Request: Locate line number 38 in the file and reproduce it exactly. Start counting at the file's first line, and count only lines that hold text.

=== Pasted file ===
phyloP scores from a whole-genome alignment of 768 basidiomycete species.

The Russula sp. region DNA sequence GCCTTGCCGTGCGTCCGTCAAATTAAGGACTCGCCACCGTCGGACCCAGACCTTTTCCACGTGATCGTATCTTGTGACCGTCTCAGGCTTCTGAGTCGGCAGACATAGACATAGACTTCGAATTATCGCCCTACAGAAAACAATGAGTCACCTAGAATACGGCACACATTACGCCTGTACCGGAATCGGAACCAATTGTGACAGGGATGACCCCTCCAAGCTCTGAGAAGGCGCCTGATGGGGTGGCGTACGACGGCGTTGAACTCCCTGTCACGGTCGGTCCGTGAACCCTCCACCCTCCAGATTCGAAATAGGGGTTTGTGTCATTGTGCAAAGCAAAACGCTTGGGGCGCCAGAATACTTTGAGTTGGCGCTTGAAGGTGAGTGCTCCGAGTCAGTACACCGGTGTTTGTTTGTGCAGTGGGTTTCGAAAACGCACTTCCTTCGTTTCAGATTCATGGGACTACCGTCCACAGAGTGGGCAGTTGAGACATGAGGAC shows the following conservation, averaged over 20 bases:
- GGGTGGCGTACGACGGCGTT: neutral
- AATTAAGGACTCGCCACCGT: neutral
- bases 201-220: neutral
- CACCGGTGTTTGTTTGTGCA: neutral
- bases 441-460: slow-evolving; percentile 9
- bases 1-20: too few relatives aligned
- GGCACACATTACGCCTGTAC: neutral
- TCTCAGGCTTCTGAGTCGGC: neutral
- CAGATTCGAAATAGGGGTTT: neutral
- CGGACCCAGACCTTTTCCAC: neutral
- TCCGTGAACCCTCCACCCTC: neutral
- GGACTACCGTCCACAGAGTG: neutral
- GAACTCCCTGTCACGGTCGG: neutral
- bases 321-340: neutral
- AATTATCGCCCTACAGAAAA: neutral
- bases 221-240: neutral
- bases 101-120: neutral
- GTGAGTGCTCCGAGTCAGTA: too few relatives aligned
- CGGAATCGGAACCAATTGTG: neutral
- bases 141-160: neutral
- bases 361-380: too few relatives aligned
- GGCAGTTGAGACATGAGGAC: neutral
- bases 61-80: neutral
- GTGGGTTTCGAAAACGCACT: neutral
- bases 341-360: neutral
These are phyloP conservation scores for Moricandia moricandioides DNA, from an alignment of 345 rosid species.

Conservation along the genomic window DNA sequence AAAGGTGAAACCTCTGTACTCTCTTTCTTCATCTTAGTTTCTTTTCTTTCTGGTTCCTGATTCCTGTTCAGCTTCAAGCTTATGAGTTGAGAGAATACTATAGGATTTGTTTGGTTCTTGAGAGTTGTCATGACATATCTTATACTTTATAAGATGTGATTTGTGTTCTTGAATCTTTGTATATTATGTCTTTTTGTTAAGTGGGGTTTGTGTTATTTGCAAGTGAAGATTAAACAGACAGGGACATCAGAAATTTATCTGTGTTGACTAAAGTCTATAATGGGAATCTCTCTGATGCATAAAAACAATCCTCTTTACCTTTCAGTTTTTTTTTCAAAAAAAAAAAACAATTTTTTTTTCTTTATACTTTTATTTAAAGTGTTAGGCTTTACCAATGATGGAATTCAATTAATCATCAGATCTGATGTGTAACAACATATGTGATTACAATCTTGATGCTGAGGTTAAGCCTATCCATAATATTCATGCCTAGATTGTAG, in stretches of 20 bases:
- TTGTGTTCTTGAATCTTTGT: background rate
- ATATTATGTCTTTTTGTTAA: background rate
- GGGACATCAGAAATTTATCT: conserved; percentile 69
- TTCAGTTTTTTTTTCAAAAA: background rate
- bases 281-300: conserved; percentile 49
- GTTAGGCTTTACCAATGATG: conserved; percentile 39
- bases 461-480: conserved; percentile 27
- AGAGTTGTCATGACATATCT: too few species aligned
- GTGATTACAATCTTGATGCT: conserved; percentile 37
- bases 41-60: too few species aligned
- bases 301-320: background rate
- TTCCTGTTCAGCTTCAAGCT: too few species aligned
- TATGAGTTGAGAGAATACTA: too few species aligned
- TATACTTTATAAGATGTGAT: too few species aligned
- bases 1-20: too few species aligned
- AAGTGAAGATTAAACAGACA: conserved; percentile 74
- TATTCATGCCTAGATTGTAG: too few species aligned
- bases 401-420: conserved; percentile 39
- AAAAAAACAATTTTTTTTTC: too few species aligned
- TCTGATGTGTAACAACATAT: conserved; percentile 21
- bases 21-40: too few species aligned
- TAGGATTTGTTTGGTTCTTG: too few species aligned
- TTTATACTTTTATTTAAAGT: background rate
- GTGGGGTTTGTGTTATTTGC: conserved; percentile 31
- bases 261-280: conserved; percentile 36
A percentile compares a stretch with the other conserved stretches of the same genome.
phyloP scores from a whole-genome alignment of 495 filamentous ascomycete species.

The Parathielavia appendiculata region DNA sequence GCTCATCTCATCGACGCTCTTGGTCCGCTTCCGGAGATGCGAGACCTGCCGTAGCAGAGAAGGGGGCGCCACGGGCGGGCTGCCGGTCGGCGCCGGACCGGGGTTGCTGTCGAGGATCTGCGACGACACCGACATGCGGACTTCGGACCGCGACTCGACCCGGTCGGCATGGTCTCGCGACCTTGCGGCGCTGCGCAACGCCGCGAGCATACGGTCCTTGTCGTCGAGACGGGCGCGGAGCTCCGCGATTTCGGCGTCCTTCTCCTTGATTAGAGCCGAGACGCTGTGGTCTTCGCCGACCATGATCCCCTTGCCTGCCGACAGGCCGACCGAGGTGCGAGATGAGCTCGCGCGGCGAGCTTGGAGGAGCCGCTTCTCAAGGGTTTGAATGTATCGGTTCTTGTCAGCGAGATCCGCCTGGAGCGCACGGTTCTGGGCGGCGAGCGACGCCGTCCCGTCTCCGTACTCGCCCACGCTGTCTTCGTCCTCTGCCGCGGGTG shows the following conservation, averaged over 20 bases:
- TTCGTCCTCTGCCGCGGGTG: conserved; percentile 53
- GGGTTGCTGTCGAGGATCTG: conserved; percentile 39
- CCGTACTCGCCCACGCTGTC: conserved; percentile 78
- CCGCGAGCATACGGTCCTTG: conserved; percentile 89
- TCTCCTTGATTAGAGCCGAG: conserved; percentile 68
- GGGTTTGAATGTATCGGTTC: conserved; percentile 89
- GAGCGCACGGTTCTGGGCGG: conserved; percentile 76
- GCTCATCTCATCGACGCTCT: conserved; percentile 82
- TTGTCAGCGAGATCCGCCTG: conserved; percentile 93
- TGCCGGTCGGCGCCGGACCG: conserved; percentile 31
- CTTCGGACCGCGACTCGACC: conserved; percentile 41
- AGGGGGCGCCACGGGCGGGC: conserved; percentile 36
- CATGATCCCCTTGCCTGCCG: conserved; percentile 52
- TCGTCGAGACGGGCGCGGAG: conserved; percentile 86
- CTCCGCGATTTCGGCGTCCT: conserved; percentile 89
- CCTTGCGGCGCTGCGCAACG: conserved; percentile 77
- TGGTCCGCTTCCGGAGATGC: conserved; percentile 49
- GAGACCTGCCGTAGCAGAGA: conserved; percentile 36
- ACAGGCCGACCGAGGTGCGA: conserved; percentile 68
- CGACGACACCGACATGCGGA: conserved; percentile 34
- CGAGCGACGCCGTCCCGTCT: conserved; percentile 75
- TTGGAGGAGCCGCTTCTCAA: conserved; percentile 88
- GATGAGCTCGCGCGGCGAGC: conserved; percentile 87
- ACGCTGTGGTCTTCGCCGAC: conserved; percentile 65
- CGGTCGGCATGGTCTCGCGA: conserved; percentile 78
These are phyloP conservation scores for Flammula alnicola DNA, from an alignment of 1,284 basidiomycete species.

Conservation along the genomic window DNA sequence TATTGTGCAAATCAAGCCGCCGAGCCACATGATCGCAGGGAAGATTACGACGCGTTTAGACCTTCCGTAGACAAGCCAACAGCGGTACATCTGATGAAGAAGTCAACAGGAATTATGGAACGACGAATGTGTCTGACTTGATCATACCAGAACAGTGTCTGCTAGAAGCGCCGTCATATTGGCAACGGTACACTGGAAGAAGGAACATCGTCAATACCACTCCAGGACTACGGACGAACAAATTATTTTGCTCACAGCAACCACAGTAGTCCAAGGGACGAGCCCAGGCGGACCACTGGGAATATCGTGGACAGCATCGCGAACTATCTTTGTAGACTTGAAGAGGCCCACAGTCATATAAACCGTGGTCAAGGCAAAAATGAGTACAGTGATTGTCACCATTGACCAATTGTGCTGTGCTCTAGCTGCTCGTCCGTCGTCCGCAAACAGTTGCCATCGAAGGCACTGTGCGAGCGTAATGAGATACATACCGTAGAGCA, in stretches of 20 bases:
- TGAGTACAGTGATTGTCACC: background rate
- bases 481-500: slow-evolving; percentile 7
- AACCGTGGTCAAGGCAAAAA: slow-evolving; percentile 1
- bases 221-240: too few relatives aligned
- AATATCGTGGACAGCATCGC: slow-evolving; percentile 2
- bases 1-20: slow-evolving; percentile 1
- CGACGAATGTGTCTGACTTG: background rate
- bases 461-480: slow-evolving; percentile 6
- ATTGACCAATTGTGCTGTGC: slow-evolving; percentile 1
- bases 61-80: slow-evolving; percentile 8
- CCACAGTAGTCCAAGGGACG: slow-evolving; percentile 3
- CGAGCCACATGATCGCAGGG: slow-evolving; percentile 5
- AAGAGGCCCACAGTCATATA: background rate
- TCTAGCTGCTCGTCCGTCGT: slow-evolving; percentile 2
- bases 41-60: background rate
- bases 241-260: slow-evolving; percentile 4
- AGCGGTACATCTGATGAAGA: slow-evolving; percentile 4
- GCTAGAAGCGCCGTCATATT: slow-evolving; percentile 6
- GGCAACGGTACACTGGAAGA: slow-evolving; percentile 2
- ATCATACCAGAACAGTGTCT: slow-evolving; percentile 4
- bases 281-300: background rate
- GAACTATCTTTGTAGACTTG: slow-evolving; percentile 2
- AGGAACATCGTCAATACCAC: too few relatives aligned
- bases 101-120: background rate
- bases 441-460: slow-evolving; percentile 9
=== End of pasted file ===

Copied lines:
- GTGATTACAATCTTGATGCT: conserved; percentile 37